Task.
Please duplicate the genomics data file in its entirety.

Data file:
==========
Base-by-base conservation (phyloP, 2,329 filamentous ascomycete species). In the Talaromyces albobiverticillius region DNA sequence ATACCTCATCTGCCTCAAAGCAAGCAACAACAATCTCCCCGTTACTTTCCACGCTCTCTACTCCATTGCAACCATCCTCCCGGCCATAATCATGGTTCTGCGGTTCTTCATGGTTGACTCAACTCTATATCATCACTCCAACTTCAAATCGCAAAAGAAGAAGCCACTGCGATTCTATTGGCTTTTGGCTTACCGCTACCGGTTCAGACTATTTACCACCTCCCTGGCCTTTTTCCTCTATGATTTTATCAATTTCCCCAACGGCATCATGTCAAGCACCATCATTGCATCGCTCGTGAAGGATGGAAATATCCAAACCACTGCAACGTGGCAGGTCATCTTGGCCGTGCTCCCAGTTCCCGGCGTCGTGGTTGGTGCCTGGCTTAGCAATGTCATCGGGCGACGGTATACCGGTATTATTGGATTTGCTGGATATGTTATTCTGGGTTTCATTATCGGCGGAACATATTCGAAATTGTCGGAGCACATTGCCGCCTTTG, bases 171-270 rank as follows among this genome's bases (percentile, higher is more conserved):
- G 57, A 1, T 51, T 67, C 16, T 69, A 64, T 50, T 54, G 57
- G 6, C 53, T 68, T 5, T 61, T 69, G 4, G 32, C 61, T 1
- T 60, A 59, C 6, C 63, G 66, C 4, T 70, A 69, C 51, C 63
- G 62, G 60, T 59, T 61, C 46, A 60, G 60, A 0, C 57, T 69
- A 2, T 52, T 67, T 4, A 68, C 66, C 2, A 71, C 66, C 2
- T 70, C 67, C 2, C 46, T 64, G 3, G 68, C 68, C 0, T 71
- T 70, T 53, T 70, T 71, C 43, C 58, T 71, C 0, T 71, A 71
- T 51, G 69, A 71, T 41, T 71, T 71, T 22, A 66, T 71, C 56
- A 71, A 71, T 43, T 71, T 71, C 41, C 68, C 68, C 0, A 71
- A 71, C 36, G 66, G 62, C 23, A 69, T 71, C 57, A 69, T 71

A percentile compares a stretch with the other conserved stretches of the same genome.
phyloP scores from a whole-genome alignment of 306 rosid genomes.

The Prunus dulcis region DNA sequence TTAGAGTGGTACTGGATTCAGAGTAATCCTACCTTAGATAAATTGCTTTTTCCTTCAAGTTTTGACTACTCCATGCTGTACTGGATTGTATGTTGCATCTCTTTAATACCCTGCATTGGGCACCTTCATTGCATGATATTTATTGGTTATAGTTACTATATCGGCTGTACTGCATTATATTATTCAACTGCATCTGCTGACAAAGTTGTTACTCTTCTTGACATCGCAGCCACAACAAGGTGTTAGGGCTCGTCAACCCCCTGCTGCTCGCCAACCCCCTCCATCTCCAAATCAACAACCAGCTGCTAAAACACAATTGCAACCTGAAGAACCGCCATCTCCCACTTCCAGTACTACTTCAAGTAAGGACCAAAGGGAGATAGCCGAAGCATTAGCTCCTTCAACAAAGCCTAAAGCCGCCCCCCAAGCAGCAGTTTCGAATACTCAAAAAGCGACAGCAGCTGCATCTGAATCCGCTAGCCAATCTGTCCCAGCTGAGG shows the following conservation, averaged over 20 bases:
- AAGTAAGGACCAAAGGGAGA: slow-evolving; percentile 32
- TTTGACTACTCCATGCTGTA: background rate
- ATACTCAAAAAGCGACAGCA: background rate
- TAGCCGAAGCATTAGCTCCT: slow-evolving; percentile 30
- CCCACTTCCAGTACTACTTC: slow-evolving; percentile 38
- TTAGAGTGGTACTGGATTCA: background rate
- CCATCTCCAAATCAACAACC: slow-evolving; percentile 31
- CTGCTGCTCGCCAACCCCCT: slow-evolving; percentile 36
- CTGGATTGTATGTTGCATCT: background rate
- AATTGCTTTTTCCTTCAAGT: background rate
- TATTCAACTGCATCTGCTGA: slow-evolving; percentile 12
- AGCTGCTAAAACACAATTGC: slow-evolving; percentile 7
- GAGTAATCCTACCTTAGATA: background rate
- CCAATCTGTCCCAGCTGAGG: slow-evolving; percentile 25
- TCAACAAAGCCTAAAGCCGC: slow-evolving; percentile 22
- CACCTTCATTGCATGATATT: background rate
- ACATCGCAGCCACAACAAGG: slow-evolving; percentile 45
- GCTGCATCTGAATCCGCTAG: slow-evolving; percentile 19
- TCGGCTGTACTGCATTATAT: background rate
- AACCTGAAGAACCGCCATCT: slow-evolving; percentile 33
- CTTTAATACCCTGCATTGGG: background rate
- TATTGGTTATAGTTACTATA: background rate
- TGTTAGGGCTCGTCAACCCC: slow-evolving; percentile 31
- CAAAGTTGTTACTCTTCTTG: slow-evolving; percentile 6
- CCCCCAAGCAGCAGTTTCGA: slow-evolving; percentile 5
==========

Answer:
Base-by-base conservation (phyloP, 2,329 filamentous ascomycete species). In the Talaromyces albobiverticillius region DNA sequence ATACCTCATCTGCCTCAAAGCAAGCAACAACAATCTCCCCGTTACTTTCCACGCTCTCTACTCCATTGCAACCATCCTCCCGGCCATAATCATGGTTCTGCGGTTCTTCATGGTTGACTCAACTCTATATCATCACTCCAACTTCAAATCGCAAAAGAAGAAGCCACTGCGATTCTATTGGCTTTTGGCTTACCGCTACCGGTTCAGACTATTTACCACCTCCCTGGCCTTTTTCCTCTATGATTTTATCAATTTCCCCAACGGCATCATGTCAAGCACCATCATTGCATCGCTCGTGAAGGATGGAAATATCCAAACCACTGCAACGTGGCAGGTCATCTTGGCCGTGCTCCCAGTTCCCGGCGTCGTGGTTGGTGCCTGGCTTAGCAATGTCATCGGGCGACGGTATACCGGTATTATTGGATTTGCTGGATATGTTATTCTGGGTTTCATTATCGGCGGAACATATTCGAAATTGTCGGAGCACATTGCCGCCTTTG, bases 171-270 rank as follows among this genome's bases (percentile, higher is more conserved):
- G 57, A 1, T 51, T 67, C 16, T 69, A 64, T 50, T 54, G 57
- G 6, C 53, T 68, T 5, T 61, T 69, G 4, G 32, C 61, T 1
- T 60, A 59, C 6, C 63, G 66, C 4, T 70, A 69, C 51, C 63
- G 62, G 60, T 59, T 61, C 46, A 60, G 60, A 0, C 57, T 69
- A 2, T 52, T 67, T 4, A 68, C 66, C 2, A 71, C 66, C 2
- T 70, C 67, C 2, C 46, T 64, G 3, G 68, C 68, C 0, T 71
- T 70, T 53, T 70, T 71, C 43, C 58, T 71, C 0, T 71, A 71
- T 51, G 69, A 71, T 41, T 71, T 71, T 22, A 66, T 71, C 56
- A 71, A 71, T 43, T 71, T 71, C 41, C 68, C 68, C 0, A 71
- A 71, C 36, G 66, G 62, C 23, A 69, T 71, C 57, A 69, T 71

A percentile compares a stretch with the other conserved stretches of the same genome.
phyloP scores from a whole-genome alignment of 306 rosid genomes.

The Prunus dulcis region DNA sequence TTAGAGTGGTACTGGATTCAGAGTAATCCTACCTTAGATAAATTGCTTTTTCCTTCAAGTTTTGACTACTCCATGCTGTACTGGATTGTATGTTGCATCTCTTTAATACCCTGCATTGGGCACCTTCATTGCATGATATTTATTGGTTATAGTTACTATATCGGCTGTACTGCATTATATTATTCAACTGCATCTGCTGACAAAGTTGTTACTCTTCTTGACATCGCAGCCACAACAAGGTGTTAGGGCTCGTCAACCCCCTGCTGCTCGCCAACCCCCTCCATCTCCAAATCAACAACCAGCTGCTAAAACACAATTGCAACCTGAAGAACCGCCATCTCCCACTTCCAGTACTACTTCAAGTAAGGACCAAAGGGAGATAGCCGAAGCATTAGCTCCTTCAACAAAGCCTAAAGCCGCCCCCCAAGCAGCAGTTTCGAATACTCAAAAAGCGACAGCAGCTGCATCTGAATCCGCTAGCCAATCTGTCCCAGCTGAGG shows the following conservation, averaged over 20 bases:
- AAGTAAGGACCAAAGGGAGA: slow-evolving; percentile 32
- TTTGACTACTCCATGCTGTA: background rate
- ATACTCAAAAAGCGACAGCA: background rate
- TAGCCGAAGCATTAGCTCCT: slow-evolving; percentile 30
- CCCACTTCCAGTACTACTTC: slow-evolving; percentile 38
- TTAGAGTGGTACTGGATTCA: background rate
- CCATCTCCAAATCAACAACC: slow-evolving; percentile 31
- CTGCTGCTCGCCAACCCCCT: slow-evolving; percentile 36
- CTGGATTGTATGTTGCATCT: background rate
- AATTGCTTTTTCCTTCAAGT: background rate
- TATTCAACTGCATCTGCTGA: slow-evolving; percentile 12
- AGCTGCTAAAACACAATTGC: slow-evolving; percentile 7
- GAGTAATCCTACCTTAGATA: background rate
- CCAATCTGTCCCAGCTGAGG: slow-evolving; percentile 25
- TCAACAAAGCCTAAAGCCGC: slow-evolving; percentile 22
- CACCTTCATTGCATGATATT: background rate
- ACATCGCAGCCACAACAAGG: slow-evolving; percentile 45
- GCTGCATCTGAATCCGCTAG: slow-evolving; percentile 19
- TCGGCTGTACTGCATTATAT: background rate
- AACCTGAAGAACCGCCATCT: slow-evolving; percentile 33
- CTTTAATACCCTGCATTGGG: background rate
- TATTGGTTATAGTTACTATA: background rate
- TGTTAGGGCTCGTCAACCCC: slow-evolving; percentile 31
- CAAAGTTGTTACTCTTCTTG: slow-evolving; percentile 6
- CCCCCAAGCAGCAGTTTCGA: slow-evolving; percentile 5